Have you experimented with brush pens? Do you have time to sort through all the different types as well as their confusing names? In this video I review several types of brush pen that I have been using for nature sketches and nature journaling.
When I first started nature journaling I had a limited number of drawing tools that I used. However, I went through a stage where I experimented with a lot of different art supplies. Have you ever gone through stages like that? It can be fun to experiment with different media and it can help us grow as artists. Experimenting with different art materials can also be an excuse to buy a lot of stuff and get the pleasure release from shopping instead of the pleasure of actually making art.
After several years of experimentation I have narrowed down my “quiver” of brush pens. Having a limited number of tools is empowering for me, it builds confidence, familiarity and skill. It also makes it easier for me in the field when I reach for an art tool and I don’t have to think twice.
Here are the ones that I have found most useful…(this is not an exhaustive list but if you are just starting out or just need a good pen it covers the bases)
Best Brush Pens For Nature Sketching
Pens With Actual Brush Bristles:
- Pentel Color Brush Pen Black: while the name is a little confusing this pen is just like a brush that you would use for calligraphy but it has a cartridge full of black ink. It comes in fine point and medium point and the ink is supposed to be waterproof. Even though it is more waterproof than the one mentioned below, I would not do watercolor on top of it and sometimes it smudges on your hand or the opposite page in a journal. Despite being a fun art tool I rarely carry this in my field kit but use it in the studio for gestural drawings, titles, dramatic silhouettes and the like. It puts down a rich heavy black. “Pigment based ink” is keyword for it is more water proof.
- Pentel Fude Brush Pen: this one looks just like the one above but the ink is less water soluble. If you want to experiment with washes or wet on wet techniques in ink this could be fun. Otherwise, I see no benefit to this one and once I tried it I have never gotten it again. I do not recommend this one for nature journaling or watercolor.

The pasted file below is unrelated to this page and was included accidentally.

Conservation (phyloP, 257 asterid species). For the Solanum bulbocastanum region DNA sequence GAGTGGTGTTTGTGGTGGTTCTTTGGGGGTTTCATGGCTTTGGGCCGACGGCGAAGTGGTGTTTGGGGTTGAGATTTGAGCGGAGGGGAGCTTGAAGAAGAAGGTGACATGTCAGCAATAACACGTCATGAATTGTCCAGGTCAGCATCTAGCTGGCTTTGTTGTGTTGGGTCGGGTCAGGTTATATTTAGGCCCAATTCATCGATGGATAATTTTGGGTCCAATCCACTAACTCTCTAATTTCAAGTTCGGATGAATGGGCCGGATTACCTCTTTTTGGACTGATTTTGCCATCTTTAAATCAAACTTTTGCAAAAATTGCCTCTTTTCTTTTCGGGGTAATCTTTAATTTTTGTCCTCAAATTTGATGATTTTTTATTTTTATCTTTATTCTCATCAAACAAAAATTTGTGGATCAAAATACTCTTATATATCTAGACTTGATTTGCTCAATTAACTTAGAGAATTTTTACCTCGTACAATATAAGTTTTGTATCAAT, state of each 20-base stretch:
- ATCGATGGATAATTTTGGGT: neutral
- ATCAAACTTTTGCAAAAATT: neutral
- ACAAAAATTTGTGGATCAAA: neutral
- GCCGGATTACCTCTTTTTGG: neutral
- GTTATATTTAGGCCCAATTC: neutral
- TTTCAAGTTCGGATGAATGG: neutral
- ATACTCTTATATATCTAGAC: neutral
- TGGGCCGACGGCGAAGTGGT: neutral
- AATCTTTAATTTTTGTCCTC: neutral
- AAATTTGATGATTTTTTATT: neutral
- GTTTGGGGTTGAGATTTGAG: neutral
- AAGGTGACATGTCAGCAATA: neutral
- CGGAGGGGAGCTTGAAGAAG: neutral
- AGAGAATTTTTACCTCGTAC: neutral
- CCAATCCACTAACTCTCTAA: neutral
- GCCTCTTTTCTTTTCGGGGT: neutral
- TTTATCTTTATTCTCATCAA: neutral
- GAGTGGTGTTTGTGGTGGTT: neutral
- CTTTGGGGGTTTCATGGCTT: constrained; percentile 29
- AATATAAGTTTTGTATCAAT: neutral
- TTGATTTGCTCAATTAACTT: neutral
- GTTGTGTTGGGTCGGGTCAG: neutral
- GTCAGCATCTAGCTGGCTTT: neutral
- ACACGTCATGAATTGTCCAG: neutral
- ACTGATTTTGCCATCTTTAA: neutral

- Pentel Color Brush Pen Gray: this is a newer version of one that I have used in the past. I like gray ink for a lot of purposes however it seems like the Pentel gray inks are usually less waterproof. Gray ink can be really useful for under-drawings.
Brush Pens with Felt Tip Type Points:
- Tombow Dual Brush Pens: I have used these pens a lot in my journal for creating frames, borders, titles, and under-drawings. They come in a wide variety of colors including some very pale ones which I really like. However, they are not waterproof and I have had whole pages ruined when I was exposed to a little mist in the field. For nature journaling this is unacceptable. I rarely use these tombow pens anymore.
- Zebra Brush Pens: These come in 3 tip widths and a gray ink version. They are waterproof and John Muir Laws has been recommending them and selling them for several years on his website. I have tried them and they are pretty good. You can get a lot of line variation and once they dry they are pretty resistant to watercolor washes on top.
- Last but not least, the Pilot Futayaku Brush Pen: this pen is currently my favorite drawing tool, especially the one that has a gray tip and a black tip on the same pen! The ink is waterproof but the gray might fade a little bit. You can also get a lot of line variation. I love the gray ink. If you want to see how I use this pen in my landscape painting process check out this post here.